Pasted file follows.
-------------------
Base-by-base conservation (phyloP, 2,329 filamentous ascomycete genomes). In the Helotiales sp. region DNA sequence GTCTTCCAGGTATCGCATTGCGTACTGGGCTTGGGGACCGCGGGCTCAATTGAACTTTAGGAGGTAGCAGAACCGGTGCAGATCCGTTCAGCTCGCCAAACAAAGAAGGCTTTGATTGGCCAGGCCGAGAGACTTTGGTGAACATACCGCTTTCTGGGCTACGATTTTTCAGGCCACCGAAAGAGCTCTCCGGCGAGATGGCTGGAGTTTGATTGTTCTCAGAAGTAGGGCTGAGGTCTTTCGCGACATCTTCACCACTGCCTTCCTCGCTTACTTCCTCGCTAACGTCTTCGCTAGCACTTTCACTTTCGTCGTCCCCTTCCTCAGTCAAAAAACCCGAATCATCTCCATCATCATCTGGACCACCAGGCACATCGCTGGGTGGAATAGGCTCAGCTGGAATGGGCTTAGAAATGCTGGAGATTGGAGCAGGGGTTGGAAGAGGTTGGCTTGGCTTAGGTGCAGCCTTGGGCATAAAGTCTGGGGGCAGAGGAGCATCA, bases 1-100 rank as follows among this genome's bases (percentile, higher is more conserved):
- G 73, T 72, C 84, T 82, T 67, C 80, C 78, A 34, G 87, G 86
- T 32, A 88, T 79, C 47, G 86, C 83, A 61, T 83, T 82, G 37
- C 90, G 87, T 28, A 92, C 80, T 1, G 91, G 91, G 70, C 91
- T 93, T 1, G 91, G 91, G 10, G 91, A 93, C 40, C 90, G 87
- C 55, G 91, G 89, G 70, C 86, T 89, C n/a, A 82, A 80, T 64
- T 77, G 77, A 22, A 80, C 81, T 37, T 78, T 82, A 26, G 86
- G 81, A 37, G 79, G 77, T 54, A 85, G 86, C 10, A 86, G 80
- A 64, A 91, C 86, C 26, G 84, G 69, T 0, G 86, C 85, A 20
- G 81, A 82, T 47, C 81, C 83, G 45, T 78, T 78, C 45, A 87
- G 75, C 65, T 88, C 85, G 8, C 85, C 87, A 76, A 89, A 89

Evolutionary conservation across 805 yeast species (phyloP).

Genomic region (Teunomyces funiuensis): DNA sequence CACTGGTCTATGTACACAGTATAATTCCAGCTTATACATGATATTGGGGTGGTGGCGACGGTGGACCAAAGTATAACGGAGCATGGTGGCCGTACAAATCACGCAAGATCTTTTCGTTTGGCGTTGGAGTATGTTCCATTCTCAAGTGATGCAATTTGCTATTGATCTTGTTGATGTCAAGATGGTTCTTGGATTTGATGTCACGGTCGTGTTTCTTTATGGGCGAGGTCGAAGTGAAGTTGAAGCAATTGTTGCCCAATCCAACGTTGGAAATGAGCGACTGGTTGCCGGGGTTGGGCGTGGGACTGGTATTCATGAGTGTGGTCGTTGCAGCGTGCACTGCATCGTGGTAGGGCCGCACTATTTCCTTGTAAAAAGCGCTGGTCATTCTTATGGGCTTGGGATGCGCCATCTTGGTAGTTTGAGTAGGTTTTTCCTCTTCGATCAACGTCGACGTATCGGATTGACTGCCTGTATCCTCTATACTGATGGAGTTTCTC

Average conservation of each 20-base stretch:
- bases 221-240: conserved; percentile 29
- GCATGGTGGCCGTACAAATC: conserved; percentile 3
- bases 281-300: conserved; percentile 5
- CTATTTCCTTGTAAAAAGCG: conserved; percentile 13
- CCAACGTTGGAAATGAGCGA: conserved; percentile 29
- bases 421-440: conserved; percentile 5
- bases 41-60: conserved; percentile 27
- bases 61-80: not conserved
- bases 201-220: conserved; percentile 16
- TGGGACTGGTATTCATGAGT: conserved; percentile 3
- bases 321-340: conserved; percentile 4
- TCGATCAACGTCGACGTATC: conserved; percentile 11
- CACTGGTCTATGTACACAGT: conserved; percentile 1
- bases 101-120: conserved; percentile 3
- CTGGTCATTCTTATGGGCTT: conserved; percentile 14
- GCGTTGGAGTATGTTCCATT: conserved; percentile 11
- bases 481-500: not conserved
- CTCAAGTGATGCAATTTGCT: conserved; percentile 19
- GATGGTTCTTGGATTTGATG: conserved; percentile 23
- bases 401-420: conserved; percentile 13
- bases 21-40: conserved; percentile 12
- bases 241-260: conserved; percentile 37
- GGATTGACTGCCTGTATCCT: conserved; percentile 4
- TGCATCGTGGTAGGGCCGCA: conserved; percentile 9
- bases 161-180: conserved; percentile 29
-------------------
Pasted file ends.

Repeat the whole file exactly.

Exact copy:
Base-by-base conservation (phyloP, 2,329 filamentous ascomycete genomes). In the Helotiales sp. region DNA sequence GTCTTCCAGGTATCGCATTGCGTACTGGGCTTGGGGACCGCGGGCTCAATTGAACTTTAGGAGGTAGCAGAACCGGTGCAGATCCGTTCAGCTCGCCAAACAAAGAAGGCTTTGATTGGCCAGGCCGAGAGACTTTGGTGAACATACCGCTTTCTGGGCTACGATTTTTCAGGCCACCGAAAGAGCTCTCCGGCGAGATGGCTGGAGTTTGATTGTTCTCAGAAGTAGGGCTGAGGTCTTTCGCGACATCTTCACCACTGCCTTCCTCGCTTACTTCCTCGCTAACGTCTTCGCTAGCACTTTCACTTTCGTCGTCCCCTTCCTCAGTCAAAAAACCCGAATCATCTCCATCATCATCTGGACCACCAGGCACATCGCTGGGTGGAATAGGCTCAGCTGGAATGGGCTTAGAAATGCTGGAGATTGGAGCAGGGGTTGGAAGAGGTTGGCTTGGCTTAGGTGCAGCCTTGGGCATAAAGTCTGGGGGCAGAGGAGCATCA, bases 1-100 rank as follows among this genome's bases (percentile, higher is more conserved):
- G 73, T 72, C 84, T 82, T 67, C 80, C 78, A 34, G 87, G 86
- T 32, A 88, T 79, C 47, G 86, C 83, A 61, T 83, T 82, G 37
- C 90, G 87, T 28, A 92, C 80, T 1, G 91, G 91, G 70, C 91
- T 93, T 1, G 91, G 91, G 10, G 91, A 93, C 40, C 90, G 87
- C 55, G 91, G 89, G 70, C 86, T 89, C n/a, A 82, A 80, T 64
- T 77, G 77, A 22, A 80, C 81, T 37, T 78, T 82, A 26, G 86
- G 81, A 37, G 79, G 77, T 54, A 85, G 86, C 10, A 86, G 80
- A 64, A 91, C 86, C 26, G 84, G 69, T 0, G 86, C 85, A 20
- G 81, A 82, T 47, C 81, C 83, G 45, T 78, T 78, C 45, A 87
- G 75, C 65, T 88, C 85, G 8, C 85, C 87, A 76, A 89, A 89

Evolutionary conservation across 805 yeast species (phyloP).

Genomic region (Teunomyces funiuensis): DNA sequence CACTGGTCTATGTACACAGTATAATTCCAGCTTATACATGATATTGGGGTGGTGGCGACGGTGGACCAAAGTATAACGGAGCATGGTGGCCGTACAAATCACGCAAGATCTTTTCGTTTGGCGTTGGAGTATGTTCCATTCTCAAGTGATGCAATTTGCTATTGATCTTGTTGATGTCAAGATGGTTCTTGGATTTGATGTCACGGTCGTGTTTCTTTATGGGCGAGGTCGAAGTGAAGTTGAAGCAATTGTTGCCCAATCCAACGTTGGAAATGAGCGACTGGTTGCCGGGGTTGGGCGTGGGACTGGTATTCATGAGTGTGGTCGTTGCAGCGTGCACTGCATCGTGGTAGGGCCGCACTATTTCCTTGTAAAAAGCGCTGGTCATTCTTATGGGCTTGGGATGCGCCATCTTGGTAGTTTGAGTAGGTTTTTCCTCTTCGATCAACGTCGACGTATCGGATTGACTGCCTGTATCCTCTATACTGATGGAGTTTCTC

Average conservation of each 20-base stretch:
- bases 221-240: conserved; percentile 29
- GCATGGTGGCCGTACAAATC: conserved; percentile 3
- bases 281-300: conserved; percentile 5
- CTATTTCCTTGTAAAAAGCG: conserved; percentile 13
- CCAACGTTGGAAATGAGCGA: conserved; percentile 29
- bases 421-440: conserved; percentile 5
- bases 41-60: conserved; percentile 27
- bases 61-80: not conserved
- bases 201-220: conserved; percentile 16
- TGGGACTGGTATTCATGAGT: conserved; percentile 3
- bases 321-340: conserved; percentile 4
- TCGATCAACGTCGACGTATC: conserved; percentile 11
- CACTGGTCTATGTACACAGT: conserved; percentile 1
- bases 101-120: conserved; percentile 3
- CTGGTCATTCTTATGGGCTT: conserved; percentile 14
- GCGTTGGAGTATGTTCCATT: conserved; percentile 11
- bases 481-500: not conserved
- CTCAAGTGATGCAATTTGCT: conserved; percentile 19
- GATGGTTCTTGGATTTGATG: conserved; percentile 23
- bases 401-420: conserved; percentile 13
- bases 21-40: conserved; percentile 12
- bases 241-260: conserved; percentile 37
- GGATTGACTGCCTGTATCCT: conserved; percentile 4
- TGCATCGTGGTAGGGCCGCA: conserved; percentile 9
- bases 161-180: conserved; percentile 29